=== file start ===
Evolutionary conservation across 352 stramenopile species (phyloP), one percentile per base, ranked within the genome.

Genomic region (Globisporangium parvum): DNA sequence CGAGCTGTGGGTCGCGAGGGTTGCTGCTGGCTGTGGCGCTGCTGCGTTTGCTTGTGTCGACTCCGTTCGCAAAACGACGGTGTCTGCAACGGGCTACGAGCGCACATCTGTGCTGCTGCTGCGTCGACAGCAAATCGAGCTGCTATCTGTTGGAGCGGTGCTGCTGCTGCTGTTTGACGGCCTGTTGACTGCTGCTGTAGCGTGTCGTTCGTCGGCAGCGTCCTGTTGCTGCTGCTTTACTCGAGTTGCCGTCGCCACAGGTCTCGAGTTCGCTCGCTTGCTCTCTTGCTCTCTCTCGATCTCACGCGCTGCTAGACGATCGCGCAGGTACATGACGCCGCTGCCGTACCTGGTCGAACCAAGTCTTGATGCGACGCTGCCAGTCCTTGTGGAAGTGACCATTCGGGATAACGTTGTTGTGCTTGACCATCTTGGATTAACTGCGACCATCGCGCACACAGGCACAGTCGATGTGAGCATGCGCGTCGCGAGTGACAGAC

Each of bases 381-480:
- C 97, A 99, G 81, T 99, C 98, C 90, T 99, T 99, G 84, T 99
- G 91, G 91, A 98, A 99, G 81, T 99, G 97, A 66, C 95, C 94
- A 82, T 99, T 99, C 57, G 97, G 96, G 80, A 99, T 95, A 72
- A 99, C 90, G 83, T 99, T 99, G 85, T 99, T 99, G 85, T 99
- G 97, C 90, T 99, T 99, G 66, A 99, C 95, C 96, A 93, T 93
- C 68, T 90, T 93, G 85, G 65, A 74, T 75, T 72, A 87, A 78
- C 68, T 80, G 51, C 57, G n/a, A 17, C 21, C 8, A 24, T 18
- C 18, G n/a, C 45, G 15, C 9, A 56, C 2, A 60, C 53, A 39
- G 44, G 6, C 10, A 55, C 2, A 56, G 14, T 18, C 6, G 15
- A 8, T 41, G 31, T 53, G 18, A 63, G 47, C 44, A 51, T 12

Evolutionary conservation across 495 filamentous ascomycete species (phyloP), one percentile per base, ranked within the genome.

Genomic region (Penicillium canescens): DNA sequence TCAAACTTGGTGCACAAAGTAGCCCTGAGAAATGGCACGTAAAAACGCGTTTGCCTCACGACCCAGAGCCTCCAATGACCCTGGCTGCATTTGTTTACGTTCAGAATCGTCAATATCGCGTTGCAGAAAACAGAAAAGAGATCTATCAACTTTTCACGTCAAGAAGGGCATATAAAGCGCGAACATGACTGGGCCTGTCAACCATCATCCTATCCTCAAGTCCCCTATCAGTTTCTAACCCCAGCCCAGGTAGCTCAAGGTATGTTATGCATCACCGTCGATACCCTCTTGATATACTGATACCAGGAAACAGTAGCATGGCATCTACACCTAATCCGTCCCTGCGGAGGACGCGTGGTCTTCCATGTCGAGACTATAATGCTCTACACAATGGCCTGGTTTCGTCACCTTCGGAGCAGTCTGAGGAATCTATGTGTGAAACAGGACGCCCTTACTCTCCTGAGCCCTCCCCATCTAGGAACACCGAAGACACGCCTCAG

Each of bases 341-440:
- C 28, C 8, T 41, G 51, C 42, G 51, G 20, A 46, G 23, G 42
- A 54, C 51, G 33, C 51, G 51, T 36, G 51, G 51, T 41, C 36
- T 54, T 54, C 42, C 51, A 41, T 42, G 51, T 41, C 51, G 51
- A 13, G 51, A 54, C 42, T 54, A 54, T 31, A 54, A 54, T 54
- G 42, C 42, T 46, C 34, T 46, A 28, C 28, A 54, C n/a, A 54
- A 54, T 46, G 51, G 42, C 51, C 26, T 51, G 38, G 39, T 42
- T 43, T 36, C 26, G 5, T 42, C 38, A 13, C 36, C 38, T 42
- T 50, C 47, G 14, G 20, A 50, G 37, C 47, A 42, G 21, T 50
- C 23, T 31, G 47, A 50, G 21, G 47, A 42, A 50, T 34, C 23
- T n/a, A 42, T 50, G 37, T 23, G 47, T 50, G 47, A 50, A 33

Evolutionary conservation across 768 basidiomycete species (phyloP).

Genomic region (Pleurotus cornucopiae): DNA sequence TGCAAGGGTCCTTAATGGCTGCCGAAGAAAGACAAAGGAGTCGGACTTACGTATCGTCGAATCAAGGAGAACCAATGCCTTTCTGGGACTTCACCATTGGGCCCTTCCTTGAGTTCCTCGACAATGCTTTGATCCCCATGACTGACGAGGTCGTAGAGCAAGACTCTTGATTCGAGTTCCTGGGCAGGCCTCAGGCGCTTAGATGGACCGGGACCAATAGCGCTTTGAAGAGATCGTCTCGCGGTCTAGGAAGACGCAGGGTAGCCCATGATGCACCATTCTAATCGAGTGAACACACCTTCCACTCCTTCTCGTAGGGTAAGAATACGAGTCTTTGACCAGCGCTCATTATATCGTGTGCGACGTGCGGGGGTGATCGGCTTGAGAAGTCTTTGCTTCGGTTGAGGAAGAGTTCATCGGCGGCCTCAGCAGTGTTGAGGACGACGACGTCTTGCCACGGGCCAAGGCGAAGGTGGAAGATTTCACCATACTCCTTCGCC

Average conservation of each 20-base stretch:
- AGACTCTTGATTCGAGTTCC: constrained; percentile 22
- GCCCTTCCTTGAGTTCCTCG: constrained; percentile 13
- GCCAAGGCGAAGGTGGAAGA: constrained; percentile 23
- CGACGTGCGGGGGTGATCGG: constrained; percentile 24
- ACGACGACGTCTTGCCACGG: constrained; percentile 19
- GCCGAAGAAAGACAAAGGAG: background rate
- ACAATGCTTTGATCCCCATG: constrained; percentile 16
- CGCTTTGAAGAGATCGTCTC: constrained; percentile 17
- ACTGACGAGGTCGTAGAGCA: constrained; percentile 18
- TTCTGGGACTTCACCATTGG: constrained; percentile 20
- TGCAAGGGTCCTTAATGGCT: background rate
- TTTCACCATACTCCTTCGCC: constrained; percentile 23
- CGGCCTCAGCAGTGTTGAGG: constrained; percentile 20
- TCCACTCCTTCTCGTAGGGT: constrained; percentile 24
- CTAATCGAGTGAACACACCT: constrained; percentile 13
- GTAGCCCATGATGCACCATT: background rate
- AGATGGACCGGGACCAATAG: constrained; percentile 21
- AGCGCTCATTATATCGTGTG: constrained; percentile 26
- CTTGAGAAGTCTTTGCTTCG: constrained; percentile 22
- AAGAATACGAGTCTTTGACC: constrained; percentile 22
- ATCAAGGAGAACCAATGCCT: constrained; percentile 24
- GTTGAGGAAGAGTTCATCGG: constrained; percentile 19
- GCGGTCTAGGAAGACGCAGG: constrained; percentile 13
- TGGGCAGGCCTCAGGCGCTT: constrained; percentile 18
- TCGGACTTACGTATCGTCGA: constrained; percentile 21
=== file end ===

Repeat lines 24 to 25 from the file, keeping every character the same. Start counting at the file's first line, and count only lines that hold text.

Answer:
- T 50, C 47, G 14, G 20, A 50, G 37, C 47, A 42, G 21, T 50
- C 23, T 31, G 47, A 50, G 21, G 47, A 42, A 50, T 34, C 23